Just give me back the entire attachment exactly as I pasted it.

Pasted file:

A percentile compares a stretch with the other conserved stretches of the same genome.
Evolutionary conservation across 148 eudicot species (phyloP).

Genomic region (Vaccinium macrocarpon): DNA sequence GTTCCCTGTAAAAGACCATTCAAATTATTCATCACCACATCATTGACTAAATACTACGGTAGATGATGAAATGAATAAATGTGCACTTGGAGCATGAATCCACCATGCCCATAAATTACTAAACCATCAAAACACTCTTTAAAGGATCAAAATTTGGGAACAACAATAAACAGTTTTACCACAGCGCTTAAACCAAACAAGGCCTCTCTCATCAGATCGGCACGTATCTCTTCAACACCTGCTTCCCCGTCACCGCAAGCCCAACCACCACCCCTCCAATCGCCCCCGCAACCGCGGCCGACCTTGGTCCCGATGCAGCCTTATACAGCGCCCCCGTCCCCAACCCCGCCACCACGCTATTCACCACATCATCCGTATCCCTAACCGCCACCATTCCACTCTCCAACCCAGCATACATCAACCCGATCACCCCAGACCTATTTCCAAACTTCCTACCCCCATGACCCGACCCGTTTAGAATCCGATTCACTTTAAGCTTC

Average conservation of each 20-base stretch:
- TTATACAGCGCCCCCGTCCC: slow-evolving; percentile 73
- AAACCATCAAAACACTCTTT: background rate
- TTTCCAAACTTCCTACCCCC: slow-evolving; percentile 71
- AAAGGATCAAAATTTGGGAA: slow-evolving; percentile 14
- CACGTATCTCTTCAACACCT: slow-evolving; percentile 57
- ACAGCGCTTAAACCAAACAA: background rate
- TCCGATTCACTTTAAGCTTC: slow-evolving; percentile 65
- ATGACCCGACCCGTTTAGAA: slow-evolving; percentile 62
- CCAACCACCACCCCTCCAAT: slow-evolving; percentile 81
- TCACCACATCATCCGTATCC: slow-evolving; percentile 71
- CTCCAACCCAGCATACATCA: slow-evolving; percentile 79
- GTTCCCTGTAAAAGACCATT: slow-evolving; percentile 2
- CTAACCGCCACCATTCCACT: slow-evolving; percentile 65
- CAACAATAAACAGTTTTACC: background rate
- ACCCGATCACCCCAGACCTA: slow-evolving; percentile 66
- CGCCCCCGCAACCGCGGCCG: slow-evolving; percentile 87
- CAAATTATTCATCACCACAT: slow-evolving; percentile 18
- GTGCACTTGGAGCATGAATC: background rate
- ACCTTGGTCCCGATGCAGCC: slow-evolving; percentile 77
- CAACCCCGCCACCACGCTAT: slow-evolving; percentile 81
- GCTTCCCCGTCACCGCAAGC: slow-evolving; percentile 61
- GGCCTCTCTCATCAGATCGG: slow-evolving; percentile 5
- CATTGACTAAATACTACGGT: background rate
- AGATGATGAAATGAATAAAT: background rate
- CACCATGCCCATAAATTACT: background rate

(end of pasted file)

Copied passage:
A percentile compares a stretch with the other conserved stretches of the same genome.
Evolutionary conservation across 148 eudicot species (phyloP).

Genomic region (Vaccinium macrocarpon): DNA sequence GTTCCCTGTAAAAGACCATTCAAATTATTCATCACCACATCATTGACTAAATACTACGGTAGATGATGAAATGAATAAATGTGCACTTGGAGCATGAATCCACCATGCCCATAAATTACTAAACCATCAAAACACTCTTTAAAGGATCAAAATTTGGGAACAACAATAAACAGTTTTACCACAGCGCTTAAACCAAACAAGGCCTCTCTCATCAGATCGGCACGTATCTCTTCAACACCTGCTTCCCCGTCACCGCAAGCCCAACCACCACCCCTCCAATCGCCCCCGCAACCGCGGCCGACCTTGGTCCCGATGCAGCCTTATACAGCGCCCCCGTCCCCAACCCCGCCACCACGCTATTCACCACATCATCCGTATCCCTAACCGCCACCATTCCACTCTCCAACCCAGCATACATCAACCCGATCACCCCAGACCTATTTCCAAACTTCCTACCCCCATGACCCGACCCGTTTAGAATCCGATTCACTTTAAGCTTC

Average conservation of each 20-base stretch:
- TTATACAGCGCCCCCGTCCC: slow-evolving; percentile 73
- AAACCATCAAAACACTCTTT: background rate
- TTTCCAAACTTCCTACCCCC: slow-evolving; percentile 71
- AAAGGATCAAAATTTGGGAA: slow-evolving; percentile 14
- CACGTATCTCTTCAACACCT: slow-evolving; percentile 57
- ACAGCGCTTAAACCAAACAA: background rate
- TCCGATTCACTTTAAGCTTC: slow-evolving; percentile 65
- ATGACCCGACCCGTTTAGAA: slow-evolving; percentile 62
- CCAACCACCACCCCTCCAAT: slow-evolving; percentile 81
- TCACCACATCATCCGTATCC: slow-evolving; percentile 71
- CTCCAACCCAGCATACATCA: slow-evolving; percentile 79
- GTTCCCTGTAAAAGACCATT: slow-evolving; percentile 2
- CTAACCGCCACCATTCCACT: slow-evolving; percentile 65
- CAACAATAAACAGTTTTACC: background rate
- ACCCGATCACCCCAGACCTA: slow-evolving; percentile 66
- CGCCCCCGCAACCGCGGCCG: slow-evolving; percentile 87
- CAAATTATTCATCACCACAT: slow-evolving; percentile 18
- GTGCACTTGGAGCATGAATC: background rate
- ACCTTGGTCCCGATGCAGCC: slow-evolving; percentile 77
- CAACCCCGCCACCACGCTAT: slow-evolving; percentile 81
- GCTTCCCCGTCACCGCAAGC: slow-evolving; percentile 61
- GGCCTCTCTCATCAGATCGG: slow-evolving; percentile 5
- CATTGACTAAATACTACGGT: background rate
- AGATGATGAAATGAATAAAT: background rate
- CACCATGCCCATAAATTACT: background rate